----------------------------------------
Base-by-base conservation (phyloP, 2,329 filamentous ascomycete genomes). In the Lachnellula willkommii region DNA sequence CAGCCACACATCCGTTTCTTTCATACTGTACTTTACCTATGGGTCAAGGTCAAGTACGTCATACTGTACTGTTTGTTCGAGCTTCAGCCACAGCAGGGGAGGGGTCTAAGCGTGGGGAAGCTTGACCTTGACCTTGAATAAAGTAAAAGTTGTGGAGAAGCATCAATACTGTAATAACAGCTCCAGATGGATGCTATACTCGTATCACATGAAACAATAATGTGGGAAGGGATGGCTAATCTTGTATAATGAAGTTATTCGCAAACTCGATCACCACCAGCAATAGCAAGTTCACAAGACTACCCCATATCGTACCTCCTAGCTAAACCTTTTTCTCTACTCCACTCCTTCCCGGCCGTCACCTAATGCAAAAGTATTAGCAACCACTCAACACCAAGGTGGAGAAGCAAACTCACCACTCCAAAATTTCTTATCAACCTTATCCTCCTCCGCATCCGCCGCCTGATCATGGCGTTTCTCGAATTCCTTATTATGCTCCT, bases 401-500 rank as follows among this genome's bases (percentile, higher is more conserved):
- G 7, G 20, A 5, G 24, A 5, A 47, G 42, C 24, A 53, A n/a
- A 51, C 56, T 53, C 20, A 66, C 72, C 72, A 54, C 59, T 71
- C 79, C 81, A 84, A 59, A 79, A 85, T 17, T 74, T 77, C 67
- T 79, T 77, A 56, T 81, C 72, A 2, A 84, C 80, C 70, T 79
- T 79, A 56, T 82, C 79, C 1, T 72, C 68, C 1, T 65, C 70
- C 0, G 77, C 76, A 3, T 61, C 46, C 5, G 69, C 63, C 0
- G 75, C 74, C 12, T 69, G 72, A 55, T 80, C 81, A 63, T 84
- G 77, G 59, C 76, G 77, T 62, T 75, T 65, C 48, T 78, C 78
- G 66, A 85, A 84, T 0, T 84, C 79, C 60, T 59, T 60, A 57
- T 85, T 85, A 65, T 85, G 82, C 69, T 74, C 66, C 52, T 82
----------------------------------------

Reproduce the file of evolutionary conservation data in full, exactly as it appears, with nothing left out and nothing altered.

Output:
Base-by-base conservation (phyloP, 2,329 filamentous ascomycete genomes). In the Lachnellula willkommii region DNA sequence CAGCCACACATCCGTTTCTTTCATACTGTACTTTACCTATGGGTCAAGGTCAAGTACGTCATACTGTACTGTTTGTTCGAGCTTCAGCCACAGCAGGGGAGGGGTCTAAGCGTGGGGAAGCTTGACCTTGACCTTGAATAAAGTAAAAGTTGTGGAGAAGCATCAATACTGTAATAACAGCTCCAGATGGATGCTATACTCGTATCACATGAAACAATAATGTGGGAAGGGATGGCTAATCTTGTATAATGAAGTTATTCGCAAACTCGATCACCACCAGCAATAGCAAGTTCACAAGACTACCCCATATCGTACCTCCTAGCTAAACCTTTTTCTCTACTCCACTCCTTCCCGGCCGTCACCTAATGCAAAAGTATTAGCAACCACTCAACACCAAGGTGGAGAAGCAAACTCACCACTCCAAAATTTCTTATCAACCTTATCCTCCTCCGCATCCGCCGCCTGATCATGGCGTTTCTCGAATTCCTTATTATGCTCCT, bases 401-500 rank as follows among this genome's bases (percentile, higher is more conserved):
- G 7, G 20, A 5, G 24, A 5, A 47, G 42, C 24, A 53, A n/a
- A 51, C 56, T 53, C 20, A 66, C 72, C 72, A 54, C 59, T 71
- C 79, C 81, A 84, A 59, A 79, A 85, T 17, T 74, T 77, C 67
- T 79, T 77, A 56, T 81, C 72, A 2, A 84, C 80, C 70, T 79
- T 79, A 56, T 82, C 79, C 1, T 72, C 68, C 1, T 65, C 70
- C 0, G 77, C 76, A 3, T 61, C 46, C 5, G 69, C 63, C 0
- G 75, C 74, C 12, T 69, G 72, A 55, T 80, C 81, A 63, T 84
- G 77, G 59, C 76, G 77, T 62, T 75, T 65, C 48, T 78, C 78
- G 66, A 85, A 84, T 0, T 84, C 79, C 60, T 59, T 60, A 57
- T 85, T 85, A 65, T 85, G 82, C 69, T 74, C 66, C 52, T 82